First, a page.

I also took and completed french 1 and 2 and took and dropped french 3.  French 1 and 2 were fine, although the french teachers didn't know a lot about grammar and were hostile to my learning style of grammatical analysis.  When I took french 3, that semester the french teachers had decided to do away with "pencil and paper tests", so the tests were just another student or the teacher asking you a question and then the teacher subjectively rated your answer on fluency and pronunciation and a couple other categories I don't remember.  On the first test I got marked down on fluency because I paused to *think about my answer* to a personal question, and that was the last straw for me and I dropped the class.  They also continued to eschew the teaching of grammar, which is the same problem the ASL classes had, that they wanted to teach the language in the "natural" way that babies learn despite the fact that the vast majority of adults cannot acquire a second language that way.

I also took one german class and it was fine.

A general problem with language degrees is that they don't actually help you attain fluency in the language.  But they imply to potential students that, for example, you can use your spanish degree to become a spanish interpreter.

I've taken a bunch of computer science classes.  I have two major complaints about it.  One, they assume a lot of pre-requisite knowledge of the students that's not covered in any of their classes.  Two, there's one particular teacher who's so incredibly atrociously stupid that I don't even know how he manages to be alive, and on top of that he's an asshole, and the department made a terrible unforgivable mistake in hiring him and giving him tenure (if they have, i think they have, i'll look it up).

I've taken a handful of math and stat classes at UALR.  linear algebra, applied stats 1 and 2, college geometry, math software.  and i've taken others and dropped or failed them, for one ore more of the following reasons.  One, I hate math.  Two, the class was too hard.  Three, the teacher wasn't helpful or didn't make themself available to help me.  Four, the teacher was an insufferable idiot/asshole.  So here are my three main complaints about the math department.  One, the essence of math is misrepresented in lower-level math classes.  Two, Kosmatov is a jerk.  Three, the guy who teaches math history is fucking god damned annoying and an asshole idiot.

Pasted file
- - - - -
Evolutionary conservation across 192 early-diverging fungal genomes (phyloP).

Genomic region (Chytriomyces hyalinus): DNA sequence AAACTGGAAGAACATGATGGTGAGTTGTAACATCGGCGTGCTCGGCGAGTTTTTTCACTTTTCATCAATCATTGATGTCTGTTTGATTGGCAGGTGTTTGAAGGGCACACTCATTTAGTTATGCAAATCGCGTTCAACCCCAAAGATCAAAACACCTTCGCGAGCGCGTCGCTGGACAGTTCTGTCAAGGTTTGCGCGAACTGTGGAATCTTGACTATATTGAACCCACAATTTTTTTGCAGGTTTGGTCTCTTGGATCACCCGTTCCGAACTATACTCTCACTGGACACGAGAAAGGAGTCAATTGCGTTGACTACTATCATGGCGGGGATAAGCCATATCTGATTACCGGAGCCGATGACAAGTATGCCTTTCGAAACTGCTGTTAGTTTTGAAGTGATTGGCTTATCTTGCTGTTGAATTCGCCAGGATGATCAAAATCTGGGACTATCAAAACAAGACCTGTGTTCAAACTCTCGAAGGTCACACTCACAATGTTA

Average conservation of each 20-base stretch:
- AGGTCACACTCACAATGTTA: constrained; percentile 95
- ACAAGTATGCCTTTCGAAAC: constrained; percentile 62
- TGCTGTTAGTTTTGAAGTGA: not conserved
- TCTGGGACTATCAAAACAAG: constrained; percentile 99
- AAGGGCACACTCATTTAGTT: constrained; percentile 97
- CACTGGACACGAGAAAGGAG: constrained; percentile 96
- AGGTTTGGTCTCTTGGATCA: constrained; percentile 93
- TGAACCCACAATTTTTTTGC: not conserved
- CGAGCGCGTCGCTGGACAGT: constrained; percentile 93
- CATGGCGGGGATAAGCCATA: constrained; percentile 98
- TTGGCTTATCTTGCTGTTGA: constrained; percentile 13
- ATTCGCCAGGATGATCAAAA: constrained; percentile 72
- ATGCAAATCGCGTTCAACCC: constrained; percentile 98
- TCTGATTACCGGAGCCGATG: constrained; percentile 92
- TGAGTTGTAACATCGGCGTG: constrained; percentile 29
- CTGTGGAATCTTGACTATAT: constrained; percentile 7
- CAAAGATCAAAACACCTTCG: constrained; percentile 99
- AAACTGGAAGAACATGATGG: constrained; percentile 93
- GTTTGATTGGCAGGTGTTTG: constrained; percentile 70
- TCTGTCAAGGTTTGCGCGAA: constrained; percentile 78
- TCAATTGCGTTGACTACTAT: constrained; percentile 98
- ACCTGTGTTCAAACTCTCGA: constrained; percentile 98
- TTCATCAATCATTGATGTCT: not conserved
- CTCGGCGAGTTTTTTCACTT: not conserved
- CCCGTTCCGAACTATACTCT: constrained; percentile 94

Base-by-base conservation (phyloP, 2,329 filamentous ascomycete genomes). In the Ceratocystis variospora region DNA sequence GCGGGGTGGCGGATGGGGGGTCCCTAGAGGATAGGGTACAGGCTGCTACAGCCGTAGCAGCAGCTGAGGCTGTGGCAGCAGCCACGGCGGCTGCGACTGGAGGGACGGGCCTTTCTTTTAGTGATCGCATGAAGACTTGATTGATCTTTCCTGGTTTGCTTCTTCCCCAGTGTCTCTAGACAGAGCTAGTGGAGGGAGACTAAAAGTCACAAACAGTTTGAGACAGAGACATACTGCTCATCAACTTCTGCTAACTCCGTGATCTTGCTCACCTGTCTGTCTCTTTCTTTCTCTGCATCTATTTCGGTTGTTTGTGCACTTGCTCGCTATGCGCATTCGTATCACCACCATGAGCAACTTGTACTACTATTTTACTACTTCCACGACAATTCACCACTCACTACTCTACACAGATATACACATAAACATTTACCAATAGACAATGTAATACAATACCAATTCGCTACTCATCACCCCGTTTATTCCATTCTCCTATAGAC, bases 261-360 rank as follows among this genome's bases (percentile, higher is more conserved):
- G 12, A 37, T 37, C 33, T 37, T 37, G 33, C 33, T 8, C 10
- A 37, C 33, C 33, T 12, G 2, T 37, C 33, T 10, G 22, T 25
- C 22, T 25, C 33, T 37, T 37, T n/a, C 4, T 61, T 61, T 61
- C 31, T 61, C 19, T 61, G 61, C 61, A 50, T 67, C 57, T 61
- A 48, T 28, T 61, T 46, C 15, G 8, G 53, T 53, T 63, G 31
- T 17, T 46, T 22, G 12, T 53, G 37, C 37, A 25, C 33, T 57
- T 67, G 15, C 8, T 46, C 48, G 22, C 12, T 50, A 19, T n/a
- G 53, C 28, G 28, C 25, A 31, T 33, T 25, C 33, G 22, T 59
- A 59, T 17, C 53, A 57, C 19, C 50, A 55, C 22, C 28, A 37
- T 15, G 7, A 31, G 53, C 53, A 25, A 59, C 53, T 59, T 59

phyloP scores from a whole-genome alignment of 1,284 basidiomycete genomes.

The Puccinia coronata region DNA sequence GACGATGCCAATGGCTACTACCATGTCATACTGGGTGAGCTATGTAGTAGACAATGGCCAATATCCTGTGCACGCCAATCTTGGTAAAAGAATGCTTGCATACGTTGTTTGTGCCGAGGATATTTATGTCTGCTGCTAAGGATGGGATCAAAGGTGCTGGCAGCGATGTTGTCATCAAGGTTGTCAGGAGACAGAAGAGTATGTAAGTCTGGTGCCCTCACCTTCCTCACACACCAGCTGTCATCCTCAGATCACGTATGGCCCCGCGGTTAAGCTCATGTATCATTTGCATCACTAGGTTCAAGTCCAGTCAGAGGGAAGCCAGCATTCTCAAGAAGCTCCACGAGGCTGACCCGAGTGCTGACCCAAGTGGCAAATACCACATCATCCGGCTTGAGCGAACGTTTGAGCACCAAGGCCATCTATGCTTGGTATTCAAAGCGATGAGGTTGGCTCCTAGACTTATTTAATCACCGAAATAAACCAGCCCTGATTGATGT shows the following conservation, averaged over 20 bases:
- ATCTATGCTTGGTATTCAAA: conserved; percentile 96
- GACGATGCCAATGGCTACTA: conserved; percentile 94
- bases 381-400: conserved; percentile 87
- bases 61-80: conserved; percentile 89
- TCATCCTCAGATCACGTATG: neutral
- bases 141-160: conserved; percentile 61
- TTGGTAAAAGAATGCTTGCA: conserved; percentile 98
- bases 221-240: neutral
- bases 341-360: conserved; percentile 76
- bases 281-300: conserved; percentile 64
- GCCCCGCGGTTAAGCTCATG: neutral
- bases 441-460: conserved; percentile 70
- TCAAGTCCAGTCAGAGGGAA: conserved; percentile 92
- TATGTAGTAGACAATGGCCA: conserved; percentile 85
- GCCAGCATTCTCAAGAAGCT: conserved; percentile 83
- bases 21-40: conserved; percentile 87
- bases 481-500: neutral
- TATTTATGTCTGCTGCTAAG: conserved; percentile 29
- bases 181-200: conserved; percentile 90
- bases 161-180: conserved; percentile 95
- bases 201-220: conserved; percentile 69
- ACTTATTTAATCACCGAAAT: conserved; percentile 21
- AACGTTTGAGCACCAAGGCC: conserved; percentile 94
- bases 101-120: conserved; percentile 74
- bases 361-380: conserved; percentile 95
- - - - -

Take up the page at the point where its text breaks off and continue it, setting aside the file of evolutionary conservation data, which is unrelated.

^ I need to add more to that paragraph about how I think math should be taught differently for math majors.

1 comment:

  1. I will compare the Math and Statistics Department to other departments at UALR based on my experiences with the teachers and the classes, as well as the structure of the overall program as I understand it.

    One criterion by which teachers are judged is whether they are knowledgeable in their field. In this respect, the math teachers are superior to the many of the Spanish teachers I’ve had. However, when it comes to sharing that knowledge with their students, i.e. explaining the material, in my experience the Math Department was outshined by the Rhetoric & Writing Department. The teachers in that department were really good at giving me feedback and spent a lot of time helping me revise my writing. Teachers in the Math Department made good use of class time by lecturing or answering questions the entire class time, as opposed to an English class that I had in which the teacher dismissed class extremely early most days and allowed one student to dominate the class talking about unrelated topics. .

    When it comes to the class material, the Math classes are superior to the Computer Science classes because the Computer Science classes assume a lot of unspecified prerequisite knowledge, but the Math classes make a point of covering all the bases. I like the fact that the Math classes I have taken were largely new information, not just a rehashing of material I covered in high school. This contrasts with my experiences in the Philosophy Department and the English Department. One frustrating aspect about both Math classes and Computer Science classes is that there is not an opportunity to delve as deeply as I would like. Often teachers answer your questions by saying “You’ll have to go to graduate school to learn that”.

    Possibly the most important criterion for judging a program is whether it prepares you for a job in a relevant field. Obviously, I don’t have personal experience with this, but I have heard that you can’t get a job as a mathematician unless you have a Ph.D. in Math. So, in this regard it seems to be inferior to the Computer Science Department. If further education beyond the bachelor’s degree is required for a job, students should be made aware of that before choosing a math major. While I think the Math program is not as good at preparing you for a job as the Computer Science Department, I do think that the Math Department is superior to the Spanish Department in this regard, because I know that some people who graduate from the Spanish Department aren’t even fluent in Spanish. At the very least, departments should make clear to their students what they can and can’t do with their degree.